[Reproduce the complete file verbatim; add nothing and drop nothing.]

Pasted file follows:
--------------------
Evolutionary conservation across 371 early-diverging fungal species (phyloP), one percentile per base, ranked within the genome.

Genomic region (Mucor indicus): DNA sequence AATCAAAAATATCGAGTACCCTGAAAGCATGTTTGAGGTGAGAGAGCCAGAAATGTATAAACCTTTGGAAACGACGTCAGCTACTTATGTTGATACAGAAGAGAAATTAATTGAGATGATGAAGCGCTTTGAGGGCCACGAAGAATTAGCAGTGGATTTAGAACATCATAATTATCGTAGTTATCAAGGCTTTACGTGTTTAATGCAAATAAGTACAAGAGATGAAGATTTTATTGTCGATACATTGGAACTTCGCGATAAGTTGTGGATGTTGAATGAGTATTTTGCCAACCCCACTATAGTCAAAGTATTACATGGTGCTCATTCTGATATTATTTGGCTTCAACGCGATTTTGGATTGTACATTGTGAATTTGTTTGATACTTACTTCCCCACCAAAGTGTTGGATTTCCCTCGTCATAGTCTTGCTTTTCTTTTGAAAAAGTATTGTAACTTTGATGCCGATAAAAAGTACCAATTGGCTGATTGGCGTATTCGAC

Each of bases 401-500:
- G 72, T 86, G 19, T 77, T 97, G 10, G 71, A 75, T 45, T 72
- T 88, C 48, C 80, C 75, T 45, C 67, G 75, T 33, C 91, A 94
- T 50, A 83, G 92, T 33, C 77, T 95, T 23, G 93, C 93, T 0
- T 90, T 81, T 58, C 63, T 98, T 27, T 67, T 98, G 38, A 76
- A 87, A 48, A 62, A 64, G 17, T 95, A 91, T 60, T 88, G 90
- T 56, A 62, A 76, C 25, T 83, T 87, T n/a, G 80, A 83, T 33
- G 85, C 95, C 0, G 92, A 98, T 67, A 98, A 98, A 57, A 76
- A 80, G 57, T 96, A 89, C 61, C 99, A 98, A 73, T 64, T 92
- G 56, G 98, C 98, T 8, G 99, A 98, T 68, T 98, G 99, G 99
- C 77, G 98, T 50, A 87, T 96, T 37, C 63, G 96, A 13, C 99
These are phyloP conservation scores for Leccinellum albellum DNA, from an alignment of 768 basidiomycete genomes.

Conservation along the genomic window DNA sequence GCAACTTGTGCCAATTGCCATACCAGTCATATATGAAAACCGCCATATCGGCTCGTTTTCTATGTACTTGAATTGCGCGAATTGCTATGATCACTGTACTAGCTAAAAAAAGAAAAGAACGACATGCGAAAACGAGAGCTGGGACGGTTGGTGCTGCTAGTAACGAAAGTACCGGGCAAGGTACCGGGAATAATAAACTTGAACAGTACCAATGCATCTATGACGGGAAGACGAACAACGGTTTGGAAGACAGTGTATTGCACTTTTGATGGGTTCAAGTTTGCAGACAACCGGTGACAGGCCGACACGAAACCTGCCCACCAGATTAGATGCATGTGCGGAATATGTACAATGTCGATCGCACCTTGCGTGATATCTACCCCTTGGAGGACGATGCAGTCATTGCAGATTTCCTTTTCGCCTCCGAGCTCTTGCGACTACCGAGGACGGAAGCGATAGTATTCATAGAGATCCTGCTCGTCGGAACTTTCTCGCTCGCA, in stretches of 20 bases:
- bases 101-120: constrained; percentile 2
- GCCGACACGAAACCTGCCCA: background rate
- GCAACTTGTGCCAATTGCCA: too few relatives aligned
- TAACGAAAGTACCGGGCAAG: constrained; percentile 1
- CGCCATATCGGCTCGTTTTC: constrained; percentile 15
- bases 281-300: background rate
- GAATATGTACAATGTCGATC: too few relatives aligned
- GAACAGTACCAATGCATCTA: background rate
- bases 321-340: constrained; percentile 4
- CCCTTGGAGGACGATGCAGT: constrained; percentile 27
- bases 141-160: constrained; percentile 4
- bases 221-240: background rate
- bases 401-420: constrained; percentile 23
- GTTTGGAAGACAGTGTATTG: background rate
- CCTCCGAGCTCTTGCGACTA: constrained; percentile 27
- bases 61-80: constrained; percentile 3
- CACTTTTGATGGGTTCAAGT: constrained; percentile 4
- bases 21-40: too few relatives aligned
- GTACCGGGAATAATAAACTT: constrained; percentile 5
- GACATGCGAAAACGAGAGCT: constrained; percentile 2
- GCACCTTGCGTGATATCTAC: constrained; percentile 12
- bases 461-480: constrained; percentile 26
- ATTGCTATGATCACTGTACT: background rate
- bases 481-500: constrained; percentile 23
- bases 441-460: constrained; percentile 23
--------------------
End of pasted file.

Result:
Evolutionary conservation across 371 early-diverging fungal species (phyloP), one percentile per base, ranked within the genome.

Genomic region (Mucor indicus): DNA sequence AATCAAAAATATCGAGTACCCTGAAAGCATGTTTGAGGTGAGAGAGCCAGAAATGTATAAACCTTTGGAAACGACGTCAGCTACTTATGTTGATACAGAAGAGAAATTAATTGAGATGATGAAGCGCTTTGAGGGCCACGAAGAATTAGCAGTGGATTTAGAACATCATAATTATCGTAGTTATCAAGGCTTTACGTGTTTAATGCAAATAAGTACAAGAGATGAAGATTTTATTGTCGATACATTGGAACTTCGCGATAAGTTGTGGATGTTGAATGAGTATTTTGCCAACCCCACTATAGTCAAAGTATTACATGGTGCTCATTCTGATATTATTTGGCTTCAACGCGATTTTGGATTGTACATTGTGAATTTGTTTGATACTTACTTCCCCACCAAAGTGTTGGATTTCCCTCGTCATAGTCTTGCTTTTCTTTTGAAAAAGTATTGTAACTTTGATGCCGATAAAAAGTACCAATTGGCTGATTGGCGTATTCGAC

Each of bases 401-500:
- G 72, T 86, G 19, T 77, T 97, G 10, G 71, A 75, T 45, T 72
- T 88, C 48, C 80, C 75, T 45, C 67, G 75, T 33, C 91, A 94
- T 50, A 83, G 92, T 33, C 77, T 95, T 23, G 93, C 93, T 0
- T 90, T 81, T 58, C 63, T 98, T 27, T 67, T 98, G 38, A 76
- A 87, A 48, A 62, A 64, G 17, T 95, A 91, T 60, T 88, G 90
- T 56, A 62, A 76, C 25, T 83, T 87, T n/a, G 80, A 83, T 33
- G 85, C 95, C 0, G 92, A 98, T 67, A 98, A 98, A 57, A 76
- A 80, G 57, T 96, A 89, C 61, C 99, A 98, A 73, T 64, T 92
- G 56, G 98, C 98, T 8, G 99, A 98, T 68, T 98, G 99, G 99
- C 77, G 98, T 50, A 87, T 96, T 37, C 63, G 96, A 13, C 99
These are phyloP conservation scores for Leccinellum albellum DNA, from an alignment of 768 basidiomycete genomes.

Conservation along the genomic window DNA sequence GCAACTTGTGCCAATTGCCATACCAGTCATATATGAAAACCGCCATATCGGCTCGTTTTCTATGTACTTGAATTGCGCGAATTGCTATGATCACTGTACTAGCTAAAAAAAGAAAAGAACGACATGCGAAAACGAGAGCTGGGACGGTTGGTGCTGCTAGTAACGAAAGTACCGGGCAAGGTACCGGGAATAATAAACTTGAACAGTACCAATGCATCTATGACGGGAAGACGAACAACGGTTTGGAAGACAGTGTATTGCACTTTTGATGGGTTCAAGTTTGCAGACAACCGGTGACAGGCCGACACGAAACCTGCCCACCAGATTAGATGCATGTGCGGAATATGTACAATGTCGATCGCACCTTGCGTGATATCTACCCCTTGGAGGACGATGCAGTCATTGCAGATTTCCTTTTCGCCTCCGAGCTCTTGCGACTACCGAGGACGGAAGCGATAGTATTCATAGAGATCCTGCTCGTCGGAACTTTCTCGCTCGCA, in stretches of 20 bases:
- bases 101-120: constrained; percentile 2
- GCCGACACGAAACCTGCCCA: background rate
- GCAACTTGTGCCAATTGCCA: too few relatives aligned
- TAACGAAAGTACCGGGCAAG: constrained; percentile 1
- CGCCATATCGGCTCGTTTTC: constrained; percentile 15
- bases 281-300: background rate
- GAATATGTACAATGTCGATC: too few relatives aligned
- GAACAGTACCAATGCATCTA: background rate
- bases 321-340: constrained; percentile 4
- CCCTTGGAGGACGATGCAGT: constrained; percentile 27
- bases 141-160: constrained; percentile 4
- bases 221-240: background rate
- bases 401-420: constrained; percentile 23
- GTTTGGAAGACAGTGTATTG: background rate
- CCTCCGAGCTCTTGCGACTA: constrained; percentile 27
- bases 61-80: constrained; percentile 3
- CACTTTTGATGGGTTCAAGT: constrained; percentile 4
- bases 21-40: too few relatives aligned
- GTACCGGGAATAATAAACTT: constrained; percentile 5
- GACATGCGAAAACGAGAGCT: constrained; percentile 2
- GCACCTTGCGTGATATCTAC: constrained; percentile 12
- bases 461-480: constrained; percentile 26
- ATTGCTATGATCACTGTACT: background rate
- bases 481-500: constrained; percentile 23
- bases 441-460: constrained; percentile 23